It happened this weekend, on Sunday. I got up at 6:30. The day was windy and bitterly cold. The South wind would not leave us the whole journey. Outside the hotel the temperature was almost -5° C. Once we were all in our 4WD and on the way to the sandy dunes, where the rally was to take place, it was evident that there would be rain showers as well. The topography of this region has a raw beauty. Huge sand dunes tower over the beach like mountains. Like the Sahara desert spilling into the sea. Here and there, small cliffs break up the continuity. The waters were high already on account of the southern wind. The waves broke with unusual fury, and the foam was everywhere. There was no water, no crystalline water, I mean. Just surf. White spray. Thick as bath tub foam. It accumulated on the sand and the wind would blow it apart and one could play with it chasing it all over the beach, and it would climb the smaller dunes, in an endless dance with the wind. Our Isuzu Trooper was white with salt. The rally cars and the motorbikes splashed all over it. The foam ran like mad, as if chasing a ghost or as if trying to escape from the great ocean. There was so much of it and it was so cold that the sea looked like if it were covered in snow. What a sight! I can’t tell if the tears that rolled down my cheeks were real or it was because of the wind in my face. Nevertheless it was awe inspiring. Raw beauty expressing itself. Nature showing one of her infinite faces.
It was a great pleasure to compose pictures with the rally cars and the sea, the sky and the sun rays filtering through the clouds. In the distance we could see the city shadows of Necochea backlit by those rays just dimly filtering through the overcast sky. Rays and more rays, surf adding to more surf. Sand onto sand. Strange fractal geometry drawn on the sand by the wind and rain. An amazing place. Hares running away frightened by the noise of our infernal machines shattering the peace of such an incredible land.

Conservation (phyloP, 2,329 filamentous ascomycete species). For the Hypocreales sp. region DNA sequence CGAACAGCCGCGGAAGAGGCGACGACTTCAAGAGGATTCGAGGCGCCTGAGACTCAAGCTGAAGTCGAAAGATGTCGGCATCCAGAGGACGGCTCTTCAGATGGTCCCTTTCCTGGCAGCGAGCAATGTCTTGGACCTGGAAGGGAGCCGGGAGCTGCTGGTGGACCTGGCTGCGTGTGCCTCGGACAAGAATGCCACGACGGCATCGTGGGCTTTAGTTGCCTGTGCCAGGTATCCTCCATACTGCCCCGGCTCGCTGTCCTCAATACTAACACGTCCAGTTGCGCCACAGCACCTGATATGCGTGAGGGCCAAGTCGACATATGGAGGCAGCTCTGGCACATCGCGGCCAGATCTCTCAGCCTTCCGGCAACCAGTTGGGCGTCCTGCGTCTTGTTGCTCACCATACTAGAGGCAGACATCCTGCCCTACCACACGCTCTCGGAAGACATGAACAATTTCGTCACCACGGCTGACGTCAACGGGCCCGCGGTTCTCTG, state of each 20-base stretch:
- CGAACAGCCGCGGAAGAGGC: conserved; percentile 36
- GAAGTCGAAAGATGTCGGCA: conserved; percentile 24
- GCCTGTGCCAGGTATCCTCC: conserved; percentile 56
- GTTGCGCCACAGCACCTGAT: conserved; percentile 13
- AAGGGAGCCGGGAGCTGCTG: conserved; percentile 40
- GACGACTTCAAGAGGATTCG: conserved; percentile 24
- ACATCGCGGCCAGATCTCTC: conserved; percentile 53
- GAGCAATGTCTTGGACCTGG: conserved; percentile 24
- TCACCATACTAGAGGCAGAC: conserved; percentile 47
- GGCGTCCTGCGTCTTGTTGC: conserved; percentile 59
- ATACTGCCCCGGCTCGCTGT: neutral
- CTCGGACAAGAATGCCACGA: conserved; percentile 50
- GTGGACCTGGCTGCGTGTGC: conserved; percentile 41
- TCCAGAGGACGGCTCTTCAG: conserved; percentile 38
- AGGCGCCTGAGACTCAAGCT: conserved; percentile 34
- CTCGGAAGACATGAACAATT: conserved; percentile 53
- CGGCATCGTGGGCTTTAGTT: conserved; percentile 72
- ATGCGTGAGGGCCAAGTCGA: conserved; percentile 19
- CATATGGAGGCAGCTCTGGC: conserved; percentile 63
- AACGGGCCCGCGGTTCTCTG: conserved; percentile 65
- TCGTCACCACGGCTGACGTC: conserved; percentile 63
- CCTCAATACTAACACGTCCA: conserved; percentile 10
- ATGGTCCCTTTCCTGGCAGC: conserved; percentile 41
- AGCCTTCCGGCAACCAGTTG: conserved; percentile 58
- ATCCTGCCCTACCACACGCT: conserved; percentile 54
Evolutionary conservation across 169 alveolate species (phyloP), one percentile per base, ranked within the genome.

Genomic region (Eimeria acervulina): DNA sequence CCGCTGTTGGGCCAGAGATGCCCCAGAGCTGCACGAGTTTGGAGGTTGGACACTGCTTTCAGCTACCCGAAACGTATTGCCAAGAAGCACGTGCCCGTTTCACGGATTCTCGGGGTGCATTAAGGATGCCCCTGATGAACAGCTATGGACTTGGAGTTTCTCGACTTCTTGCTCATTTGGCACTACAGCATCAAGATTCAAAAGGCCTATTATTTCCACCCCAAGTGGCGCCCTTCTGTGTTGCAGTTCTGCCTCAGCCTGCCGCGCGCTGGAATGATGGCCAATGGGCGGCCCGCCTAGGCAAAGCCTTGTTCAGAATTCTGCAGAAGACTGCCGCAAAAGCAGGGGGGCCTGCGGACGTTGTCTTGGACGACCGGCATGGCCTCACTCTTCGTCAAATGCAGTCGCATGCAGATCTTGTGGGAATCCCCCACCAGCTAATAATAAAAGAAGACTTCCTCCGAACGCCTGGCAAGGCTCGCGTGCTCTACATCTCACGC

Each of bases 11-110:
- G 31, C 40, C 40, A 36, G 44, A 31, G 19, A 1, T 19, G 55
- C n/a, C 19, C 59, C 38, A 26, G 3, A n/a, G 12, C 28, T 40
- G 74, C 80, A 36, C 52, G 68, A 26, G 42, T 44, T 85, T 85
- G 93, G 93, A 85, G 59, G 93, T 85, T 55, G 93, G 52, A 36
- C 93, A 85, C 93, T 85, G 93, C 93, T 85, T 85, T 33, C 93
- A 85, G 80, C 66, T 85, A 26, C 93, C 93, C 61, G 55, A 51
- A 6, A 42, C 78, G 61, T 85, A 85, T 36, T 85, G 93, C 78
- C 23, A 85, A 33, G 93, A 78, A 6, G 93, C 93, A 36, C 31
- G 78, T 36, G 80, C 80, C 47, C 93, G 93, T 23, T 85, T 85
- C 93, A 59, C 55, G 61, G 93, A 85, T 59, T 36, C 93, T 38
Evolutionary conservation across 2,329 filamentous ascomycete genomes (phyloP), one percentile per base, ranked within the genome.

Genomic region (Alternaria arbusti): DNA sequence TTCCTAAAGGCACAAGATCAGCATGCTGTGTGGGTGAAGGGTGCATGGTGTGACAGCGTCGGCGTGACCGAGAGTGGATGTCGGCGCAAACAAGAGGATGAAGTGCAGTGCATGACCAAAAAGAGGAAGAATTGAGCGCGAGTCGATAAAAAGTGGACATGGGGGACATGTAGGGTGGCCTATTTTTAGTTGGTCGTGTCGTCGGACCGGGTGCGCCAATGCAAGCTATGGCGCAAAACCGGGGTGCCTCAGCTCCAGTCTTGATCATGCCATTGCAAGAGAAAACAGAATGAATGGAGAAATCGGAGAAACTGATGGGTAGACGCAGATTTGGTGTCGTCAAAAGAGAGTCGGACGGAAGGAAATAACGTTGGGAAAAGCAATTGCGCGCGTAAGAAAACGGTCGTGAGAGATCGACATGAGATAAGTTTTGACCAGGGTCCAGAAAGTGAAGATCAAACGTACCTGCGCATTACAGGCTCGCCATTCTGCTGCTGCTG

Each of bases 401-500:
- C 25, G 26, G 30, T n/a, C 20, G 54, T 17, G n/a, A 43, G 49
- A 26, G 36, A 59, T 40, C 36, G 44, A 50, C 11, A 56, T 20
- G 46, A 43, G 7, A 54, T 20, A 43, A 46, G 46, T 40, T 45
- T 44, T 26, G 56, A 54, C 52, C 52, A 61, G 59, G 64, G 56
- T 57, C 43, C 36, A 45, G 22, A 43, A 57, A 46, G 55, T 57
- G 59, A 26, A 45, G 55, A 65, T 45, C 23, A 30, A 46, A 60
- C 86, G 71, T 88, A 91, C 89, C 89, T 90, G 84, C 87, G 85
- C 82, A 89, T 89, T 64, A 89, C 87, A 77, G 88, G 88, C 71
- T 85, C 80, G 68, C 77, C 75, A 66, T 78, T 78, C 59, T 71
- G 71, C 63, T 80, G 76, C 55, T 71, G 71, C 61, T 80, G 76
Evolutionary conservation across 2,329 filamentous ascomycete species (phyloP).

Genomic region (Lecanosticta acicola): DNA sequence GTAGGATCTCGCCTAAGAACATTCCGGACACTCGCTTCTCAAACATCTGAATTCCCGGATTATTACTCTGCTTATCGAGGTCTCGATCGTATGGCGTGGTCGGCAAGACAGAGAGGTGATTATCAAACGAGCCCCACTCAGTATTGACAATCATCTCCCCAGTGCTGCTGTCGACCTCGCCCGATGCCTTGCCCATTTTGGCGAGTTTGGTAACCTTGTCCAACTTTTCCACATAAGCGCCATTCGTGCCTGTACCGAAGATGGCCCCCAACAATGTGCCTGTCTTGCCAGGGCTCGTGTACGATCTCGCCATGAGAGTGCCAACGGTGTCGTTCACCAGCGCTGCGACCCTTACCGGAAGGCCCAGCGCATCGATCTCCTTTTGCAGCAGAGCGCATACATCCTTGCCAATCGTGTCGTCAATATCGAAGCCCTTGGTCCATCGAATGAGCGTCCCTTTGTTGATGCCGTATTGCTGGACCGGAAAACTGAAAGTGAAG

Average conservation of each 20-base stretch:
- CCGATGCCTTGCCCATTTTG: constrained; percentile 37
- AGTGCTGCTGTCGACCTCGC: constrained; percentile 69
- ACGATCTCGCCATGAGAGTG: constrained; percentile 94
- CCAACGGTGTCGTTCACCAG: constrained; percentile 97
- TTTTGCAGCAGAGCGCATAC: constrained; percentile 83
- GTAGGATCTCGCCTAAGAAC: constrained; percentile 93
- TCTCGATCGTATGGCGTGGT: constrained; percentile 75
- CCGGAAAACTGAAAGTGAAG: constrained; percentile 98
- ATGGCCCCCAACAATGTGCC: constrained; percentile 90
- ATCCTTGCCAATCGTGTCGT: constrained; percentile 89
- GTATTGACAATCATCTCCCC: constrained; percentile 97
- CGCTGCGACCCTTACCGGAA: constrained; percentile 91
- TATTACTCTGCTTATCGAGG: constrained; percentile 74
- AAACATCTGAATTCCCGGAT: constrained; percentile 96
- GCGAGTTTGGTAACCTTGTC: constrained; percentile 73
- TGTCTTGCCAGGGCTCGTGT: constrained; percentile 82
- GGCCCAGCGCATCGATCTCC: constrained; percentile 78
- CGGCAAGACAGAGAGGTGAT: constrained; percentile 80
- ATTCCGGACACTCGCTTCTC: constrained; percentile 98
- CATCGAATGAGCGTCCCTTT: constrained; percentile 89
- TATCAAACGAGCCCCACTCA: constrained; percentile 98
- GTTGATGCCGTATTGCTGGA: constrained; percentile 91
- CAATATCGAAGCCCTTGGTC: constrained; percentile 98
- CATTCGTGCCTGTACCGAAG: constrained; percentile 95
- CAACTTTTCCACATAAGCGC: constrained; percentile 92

We would now drive parallel to the coast on the small cliffs; now on the beach itself splashing our way through the surf chasing the rally cars, shooting television pictures with my huge and cumbersome -10 kg- camera. Awesome pictures, mind you; now on a grassy meadow bathed in sun light with an old stone house in shambles. There were places that seemed out of this world, like on Mars or the Moon. Wreckage of rocks all over the sand, and a real wreck of a ship with its skeleton still showing stranded up on the beach. The cars had to negotiate these dangerous enemies. Not all came out well. There were many injuries. Just the cars, I mean. And there were rivers to cross. Not an easy task due to the amount of water that was being drawn into the mighty sea. Some broke their motors right in the middle of those wild running streams. Others almost got me. Well in fact it was just one. The same car that last year was running wildly towards me in another river crossing, and thanks to a friendly rock avoided my parting from this realm so soon. The man is really wild. Crazy would be a better term. He was passing another car when he found himself on the verge of crossing a flooded stream just a few yards from the ocean. As he approached the river, he did not realize that there was no way to cross, unless he gave up his position to the car he had already overtaken. So he accelerated, literally falling into the water as there was a big step he had to overcome. I was on the other side of the stream, shooting it all with my camera. I had not calculated a mad guy like him would cross at that point and come straight towards me. The guy was blinded on account of the splash. He did not see me. There, enter the Lord’s Angels. The guy veered to his right and I to mine, avoiding the collision. Amazingly I went on taping the whole event, shooting the crossing of the other car as well. The tracks he left were right where I was standing a few seconds before. It happened in a fraction of a second and as I remember it, I felt like one of those cartoon characters that skid on the place they are standing and then dart off like wild goose. But my heart did not pound with after-fear, so to speak. There had been no time for the adrenaline to accumulate. I just went on working normally as if nothing had happened. Another amazing thing. Of course, the guy came to apologize later.